New Delhi, India
December 30, 2006
We entered at the gate of the Sanskriti Kendra (literally, the 'Culture Centre’) and made our way to the reception area, where Supriya told us a bit about the layout of the museums. She then left us to do our own thing, and we wandered off to the Museum of Indian Terracotta. The museum spreads out across a series of interconnected rooms daubed with mud to look like rural houses- very quaint.
Terracotta has been an important part of life in India for thousands of years; in fact, in some places, patterns used today resemble the pottery made by the people of the Indus Valley civilisation 3,000 years ago. There are many variations of terracotta, with red or black ware being made in different regions. Icons, especially of Hindu deities, are common, as are depictions of birds and animals. The museum houses examples of these, arranged in order of state or region. There are statues, large urns, jars, pitchers, platters, and even mud walls painted with traditional art used to decorate terracotta. Not a large display by any means, but pleasant enough. Outside the museum, a group of traditional potters were at work, from whom we bought a lovely little birdbath for Rs 300.
From the Museum of Indian Terracotta, we walked on, to the Museum of Everyday Art, a large hall that Supriya got unlocked for us. This museum is enough reason to visit the Sanskriti Kendra. It offers an interesting insight into the traditional art forms that used to permeate (and still do, to a sadly decreasing extent) daily life in India. From carefully carved wooden toys to huqqa bases, from little idols of deities to pots and pans - houses in India have used the work of skilled artisans in items that would have otherwise been pretty mundane. Bidri ware (gunmetal inlaid with silver); copper, brass, bronze, carved wood, ivory, silver: it’s all here, in a rich variety of forms from across India.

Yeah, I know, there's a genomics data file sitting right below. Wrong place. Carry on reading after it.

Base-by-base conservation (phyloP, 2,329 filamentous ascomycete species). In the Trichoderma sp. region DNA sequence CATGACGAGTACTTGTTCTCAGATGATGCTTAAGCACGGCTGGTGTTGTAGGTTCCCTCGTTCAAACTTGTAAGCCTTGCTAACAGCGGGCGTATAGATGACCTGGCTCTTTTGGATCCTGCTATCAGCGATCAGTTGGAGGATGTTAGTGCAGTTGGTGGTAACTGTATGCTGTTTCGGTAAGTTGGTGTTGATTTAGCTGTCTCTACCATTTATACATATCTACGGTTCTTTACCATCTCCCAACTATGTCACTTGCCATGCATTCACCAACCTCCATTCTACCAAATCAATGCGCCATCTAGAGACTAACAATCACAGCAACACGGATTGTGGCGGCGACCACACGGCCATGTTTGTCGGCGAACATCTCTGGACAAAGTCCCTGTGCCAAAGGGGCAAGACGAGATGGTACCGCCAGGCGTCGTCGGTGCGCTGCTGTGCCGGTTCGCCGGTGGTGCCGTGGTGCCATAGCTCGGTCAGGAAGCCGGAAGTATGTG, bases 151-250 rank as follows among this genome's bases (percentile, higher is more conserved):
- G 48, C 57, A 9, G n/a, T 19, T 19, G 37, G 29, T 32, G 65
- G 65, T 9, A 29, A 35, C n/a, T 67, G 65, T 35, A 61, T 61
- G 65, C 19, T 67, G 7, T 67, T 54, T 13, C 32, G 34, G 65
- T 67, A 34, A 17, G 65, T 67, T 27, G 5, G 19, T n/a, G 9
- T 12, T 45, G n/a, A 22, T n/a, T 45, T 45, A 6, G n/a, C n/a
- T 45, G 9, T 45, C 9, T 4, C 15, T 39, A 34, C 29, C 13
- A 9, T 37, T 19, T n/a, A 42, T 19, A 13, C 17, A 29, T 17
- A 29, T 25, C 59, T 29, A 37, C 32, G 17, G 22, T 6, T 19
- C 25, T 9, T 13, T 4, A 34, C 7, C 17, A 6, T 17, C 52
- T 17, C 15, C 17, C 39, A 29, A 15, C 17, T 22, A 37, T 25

The exhibits are arranged in a series of glass cases, all well labelled and very user-friendly. Items are grouped in order of usage: toys and items to be used by children; items used in smoking; writing instruments, pen cases and inkpots; kitchen utensils; items that were part of a woman’s beauty kit; religious items; and so on. Among the most imposing is a large hundred-year old accountant’s ledger, covered in beautifully stamped leather, all of 700-odd pages thick.
Very impressive. Like the museum itself. Both museums are open from 10am to 5pm daily, except Mondays.
From journal The Museums of Delhi